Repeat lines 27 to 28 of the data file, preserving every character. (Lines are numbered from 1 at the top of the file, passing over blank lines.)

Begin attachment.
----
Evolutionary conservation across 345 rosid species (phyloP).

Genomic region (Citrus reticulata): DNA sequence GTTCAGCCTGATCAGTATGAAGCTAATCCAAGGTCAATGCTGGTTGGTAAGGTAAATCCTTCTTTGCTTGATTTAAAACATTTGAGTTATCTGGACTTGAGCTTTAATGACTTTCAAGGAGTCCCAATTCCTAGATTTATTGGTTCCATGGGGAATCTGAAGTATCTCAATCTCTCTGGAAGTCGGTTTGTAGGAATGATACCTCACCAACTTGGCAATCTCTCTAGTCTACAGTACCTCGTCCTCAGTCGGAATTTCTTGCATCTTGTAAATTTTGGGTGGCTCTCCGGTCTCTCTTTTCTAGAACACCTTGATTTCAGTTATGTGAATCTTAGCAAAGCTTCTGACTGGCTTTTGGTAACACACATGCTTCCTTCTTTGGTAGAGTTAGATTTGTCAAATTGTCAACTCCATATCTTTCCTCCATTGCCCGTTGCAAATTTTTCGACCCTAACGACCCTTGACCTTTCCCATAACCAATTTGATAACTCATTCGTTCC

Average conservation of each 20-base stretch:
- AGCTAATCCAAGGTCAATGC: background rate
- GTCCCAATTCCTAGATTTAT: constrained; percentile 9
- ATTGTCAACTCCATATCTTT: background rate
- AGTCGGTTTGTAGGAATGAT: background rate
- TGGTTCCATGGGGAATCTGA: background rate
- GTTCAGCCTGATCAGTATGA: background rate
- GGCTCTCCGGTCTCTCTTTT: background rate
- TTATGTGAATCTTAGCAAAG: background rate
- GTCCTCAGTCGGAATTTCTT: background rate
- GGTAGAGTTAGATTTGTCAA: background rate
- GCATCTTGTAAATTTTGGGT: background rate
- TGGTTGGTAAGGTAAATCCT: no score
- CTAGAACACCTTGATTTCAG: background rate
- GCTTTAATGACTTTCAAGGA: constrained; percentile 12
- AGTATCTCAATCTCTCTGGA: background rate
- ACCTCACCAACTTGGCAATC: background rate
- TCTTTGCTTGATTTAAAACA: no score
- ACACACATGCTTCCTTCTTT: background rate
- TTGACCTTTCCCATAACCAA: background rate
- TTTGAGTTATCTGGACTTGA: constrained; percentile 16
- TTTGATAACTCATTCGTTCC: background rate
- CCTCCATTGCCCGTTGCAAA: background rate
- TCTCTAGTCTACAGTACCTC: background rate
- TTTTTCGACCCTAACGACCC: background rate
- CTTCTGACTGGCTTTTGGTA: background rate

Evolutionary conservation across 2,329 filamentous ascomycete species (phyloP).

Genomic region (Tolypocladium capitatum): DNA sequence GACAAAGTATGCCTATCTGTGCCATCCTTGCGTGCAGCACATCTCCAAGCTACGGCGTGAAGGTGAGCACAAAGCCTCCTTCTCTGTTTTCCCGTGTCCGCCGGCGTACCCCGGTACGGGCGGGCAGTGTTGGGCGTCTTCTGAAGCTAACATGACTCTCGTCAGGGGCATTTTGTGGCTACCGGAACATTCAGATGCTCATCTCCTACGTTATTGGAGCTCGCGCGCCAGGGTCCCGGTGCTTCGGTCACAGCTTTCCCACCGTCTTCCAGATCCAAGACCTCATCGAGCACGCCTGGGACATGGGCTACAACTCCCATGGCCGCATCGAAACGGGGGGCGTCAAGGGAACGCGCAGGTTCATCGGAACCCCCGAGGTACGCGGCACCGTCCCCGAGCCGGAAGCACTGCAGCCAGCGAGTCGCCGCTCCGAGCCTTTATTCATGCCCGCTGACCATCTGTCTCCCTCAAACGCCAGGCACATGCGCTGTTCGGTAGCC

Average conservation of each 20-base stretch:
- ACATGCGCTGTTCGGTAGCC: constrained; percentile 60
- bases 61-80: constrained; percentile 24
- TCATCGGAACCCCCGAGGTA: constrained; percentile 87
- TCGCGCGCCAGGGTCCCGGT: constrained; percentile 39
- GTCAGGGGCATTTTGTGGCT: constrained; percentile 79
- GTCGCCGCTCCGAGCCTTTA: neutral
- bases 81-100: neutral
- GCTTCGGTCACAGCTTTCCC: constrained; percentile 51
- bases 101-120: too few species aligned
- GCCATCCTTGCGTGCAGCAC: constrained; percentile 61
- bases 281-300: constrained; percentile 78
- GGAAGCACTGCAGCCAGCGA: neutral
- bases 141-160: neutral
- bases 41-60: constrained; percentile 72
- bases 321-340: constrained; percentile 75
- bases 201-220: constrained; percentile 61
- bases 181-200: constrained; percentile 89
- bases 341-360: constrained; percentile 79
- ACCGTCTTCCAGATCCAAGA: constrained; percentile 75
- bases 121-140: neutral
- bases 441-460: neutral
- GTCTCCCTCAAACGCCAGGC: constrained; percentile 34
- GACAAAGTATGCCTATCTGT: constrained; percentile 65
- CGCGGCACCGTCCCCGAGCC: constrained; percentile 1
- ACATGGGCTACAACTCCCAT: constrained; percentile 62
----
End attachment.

- TTTTTCGACCCTAACGACCC: background rate
- CTTCTGACTGGCTTTTGGTA: background rate